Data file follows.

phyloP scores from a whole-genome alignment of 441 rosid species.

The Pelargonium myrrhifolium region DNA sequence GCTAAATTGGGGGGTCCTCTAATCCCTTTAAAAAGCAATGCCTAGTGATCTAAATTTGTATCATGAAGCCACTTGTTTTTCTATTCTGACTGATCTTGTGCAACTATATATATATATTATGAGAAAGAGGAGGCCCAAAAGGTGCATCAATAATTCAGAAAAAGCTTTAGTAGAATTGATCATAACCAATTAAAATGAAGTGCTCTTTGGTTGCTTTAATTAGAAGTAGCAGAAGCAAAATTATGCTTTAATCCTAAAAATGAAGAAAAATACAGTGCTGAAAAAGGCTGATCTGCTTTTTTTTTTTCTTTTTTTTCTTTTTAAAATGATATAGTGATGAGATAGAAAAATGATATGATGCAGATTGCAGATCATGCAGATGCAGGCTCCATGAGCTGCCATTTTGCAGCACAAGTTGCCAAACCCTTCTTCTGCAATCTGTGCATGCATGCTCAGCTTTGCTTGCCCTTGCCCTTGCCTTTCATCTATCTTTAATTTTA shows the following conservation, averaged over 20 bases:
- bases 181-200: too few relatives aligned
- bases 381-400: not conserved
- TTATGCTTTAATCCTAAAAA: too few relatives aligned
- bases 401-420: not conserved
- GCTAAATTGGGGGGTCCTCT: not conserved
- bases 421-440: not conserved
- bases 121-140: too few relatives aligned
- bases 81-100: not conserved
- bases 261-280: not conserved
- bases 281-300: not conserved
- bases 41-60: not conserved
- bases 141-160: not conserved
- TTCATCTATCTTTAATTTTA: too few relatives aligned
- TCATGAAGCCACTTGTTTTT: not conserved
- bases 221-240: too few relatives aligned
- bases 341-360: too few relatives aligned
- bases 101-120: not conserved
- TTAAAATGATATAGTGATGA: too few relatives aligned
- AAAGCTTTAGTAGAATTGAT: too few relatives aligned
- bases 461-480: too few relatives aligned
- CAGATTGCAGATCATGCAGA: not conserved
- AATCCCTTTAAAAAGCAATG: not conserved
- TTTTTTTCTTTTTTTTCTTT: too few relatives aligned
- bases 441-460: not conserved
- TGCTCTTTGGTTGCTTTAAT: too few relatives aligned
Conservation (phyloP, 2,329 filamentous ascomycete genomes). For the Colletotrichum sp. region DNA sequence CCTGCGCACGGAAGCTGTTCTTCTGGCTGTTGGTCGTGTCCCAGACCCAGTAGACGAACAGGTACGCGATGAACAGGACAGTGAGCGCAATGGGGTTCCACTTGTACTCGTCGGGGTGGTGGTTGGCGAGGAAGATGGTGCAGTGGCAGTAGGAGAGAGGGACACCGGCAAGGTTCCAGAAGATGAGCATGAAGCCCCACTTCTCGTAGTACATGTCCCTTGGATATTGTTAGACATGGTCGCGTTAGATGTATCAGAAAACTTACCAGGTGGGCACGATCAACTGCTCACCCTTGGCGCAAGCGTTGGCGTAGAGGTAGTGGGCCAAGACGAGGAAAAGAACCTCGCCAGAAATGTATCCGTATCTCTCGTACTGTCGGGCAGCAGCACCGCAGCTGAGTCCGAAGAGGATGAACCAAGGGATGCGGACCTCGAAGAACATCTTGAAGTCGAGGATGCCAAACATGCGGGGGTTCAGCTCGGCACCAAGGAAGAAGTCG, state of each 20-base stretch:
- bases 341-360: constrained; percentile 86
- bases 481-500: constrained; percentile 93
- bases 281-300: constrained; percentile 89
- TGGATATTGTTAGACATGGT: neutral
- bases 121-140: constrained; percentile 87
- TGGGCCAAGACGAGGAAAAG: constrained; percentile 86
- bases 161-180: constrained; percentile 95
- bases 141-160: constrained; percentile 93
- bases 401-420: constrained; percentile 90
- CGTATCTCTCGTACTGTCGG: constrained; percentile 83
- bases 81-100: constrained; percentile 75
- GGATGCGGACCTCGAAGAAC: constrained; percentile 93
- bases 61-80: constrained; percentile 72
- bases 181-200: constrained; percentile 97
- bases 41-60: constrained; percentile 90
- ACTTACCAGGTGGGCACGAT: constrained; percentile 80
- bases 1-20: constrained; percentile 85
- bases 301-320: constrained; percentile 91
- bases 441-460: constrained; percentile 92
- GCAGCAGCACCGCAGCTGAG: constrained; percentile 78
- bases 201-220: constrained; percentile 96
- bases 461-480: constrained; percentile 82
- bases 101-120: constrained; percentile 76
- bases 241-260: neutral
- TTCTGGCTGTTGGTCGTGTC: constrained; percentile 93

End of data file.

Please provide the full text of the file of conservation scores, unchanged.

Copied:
phyloP scores from a whole-genome alignment of 441 rosid species.

The Pelargonium myrrhifolium region DNA sequence GCTAAATTGGGGGGTCCTCTAATCCCTTTAAAAAGCAATGCCTAGTGATCTAAATTTGTATCATGAAGCCACTTGTTTTTCTATTCTGACTGATCTTGTGCAACTATATATATATATTATGAGAAAGAGGAGGCCCAAAAGGTGCATCAATAATTCAGAAAAAGCTTTAGTAGAATTGATCATAACCAATTAAAATGAAGTGCTCTTTGGTTGCTTTAATTAGAAGTAGCAGAAGCAAAATTATGCTTTAATCCTAAAAATGAAGAAAAATACAGTGCTGAAAAAGGCTGATCTGCTTTTTTTTTTTCTTTTTTTTCTTTTTAAAATGATATAGTGATGAGATAGAAAAATGATATGATGCAGATTGCAGATCATGCAGATGCAGGCTCCATGAGCTGCCATTTTGCAGCACAAGTTGCCAAACCCTTCTTCTGCAATCTGTGCATGCATGCTCAGCTTTGCTTGCCCTTGCCCTTGCCTTTCATCTATCTTTAATTTTA shows the following conservation, averaged over 20 bases:
- bases 181-200: too few relatives aligned
- bases 381-400: not conserved
- TTATGCTTTAATCCTAAAAA: too few relatives aligned
- bases 401-420: not conserved
- GCTAAATTGGGGGGTCCTCT: not conserved
- bases 421-440: not conserved
- bases 121-140: too few relatives aligned
- bases 81-100: not conserved
- bases 261-280: not conserved
- bases 281-300: not conserved
- bases 41-60: not conserved
- bases 141-160: not conserved
- TTCATCTATCTTTAATTTTA: too few relatives aligned
- TCATGAAGCCACTTGTTTTT: not conserved
- bases 221-240: too few relatives aligned
- bases 341-360: too few relatives aligned
- bases 101-120: not conserved
- TTAAAATGATATAGTGATGA: too few relatives aligned
- AAAGCTTTAGTAGAATTGAT: too few relatives aligned
- bases 461-480: too few relatives aligned
- CAGATTGCAGATCATGCAGA: not conserved
- AATCCCTTTAAAAAGCAATG: not conserved
- TTTTTTTCTTTTTTTTCTTT: too few relatives aligned
- bases 441-460: not conserved
- TGCTCTTTGGTTGCTTTAAT: too few relatives aligned
Conservation (phyloP, 2,329 filamentous ascomycete genomes). For the Colletotrichum sp. region DNA sequence CCTGCGCACGGAAGCTGTTCTTCTGGCTGTTGGTCGTGTCCCAGACCCAGTAGACGAACAGGTACGCGATGAACAGGACAGTGAGCGCAATGGGGTTCCACTTGTACTCGTCGGGGTGGTGGTTGGCGAGGAAGATGGTGCAGTGGCAGTAGGAGAGAGGGACACCGGCAAGGTTCCAGAAGATGAGCATGAAGCCCCACTTCTCGTAGTACATGTCCCTTGGATATTGTTAGACATGGTCGCGTTAGATGTATCAGAAAACTTACCAGGTGGGCACGATCAACTGCTCACCCTTGGCGCAAGCGTTGGCGTAGAGGTAGTGGGCCAAGACGAGGAAAAGAACCTCGCCAGAAATGTATCCGTATCTCTCGTACTGTCGGGCAGCAGCACCGCAGCTGAGTCCGAAGAGGATGAACCAAGGGATGCGGACCTCGAAGAACATCTTGAAGTCGAGGATGCCAAACATGCGGGGGTTCAGCTCGGCACCAAGGAAGAAGTCG, state of each 20-base stretch:
- bases 341-360: constrained; percentile 86
- bases 481-500: constrained; percentile 93
- bases 281-300: constrained; percentile 89
- TGGATATTGTTAGACATGGT: neutral
- bases 121-140: constrained; percentile 87
- TGGGCCAAGACGAGGAAAAG: constrained; percentile 86
- bases 161-180: constrained; percentile 95
- bases 141-160: constrained; percentile 93
- bases 401-420: constrained; percentile 90
- CGTATCTCTCGTACTGTCGG: constrained; percentile 83
- bases 81-100: constrained; percentile 75
- GGATGCGGACCTCGAAGAAC: constrained; percentile 93
- bases 61-80: constrained; percentile 72
- bases 181-200: constrained; percentile 97
- bases 41-60: constrained; percentile 90
- ACTTACCAGGTGGGCACGAT: constrained; percentile 80
- bases 1-20: constrained; percentile 85
- bases 301-320: constrained; percentile 91
- bases 441-460: constrained; percentile 92
- GCAGCAGCACCGCAGCTGAG: constrained; percentile 78
- bases 201-220: constrained; percentile 96
- bases 461-480: constrained; percentile 82
- bases 101-120: constrained; percentile 76
- bases 241-260: neutral
- TTCTGGCTGTTGGTCGTGTC: constrained; percentile 93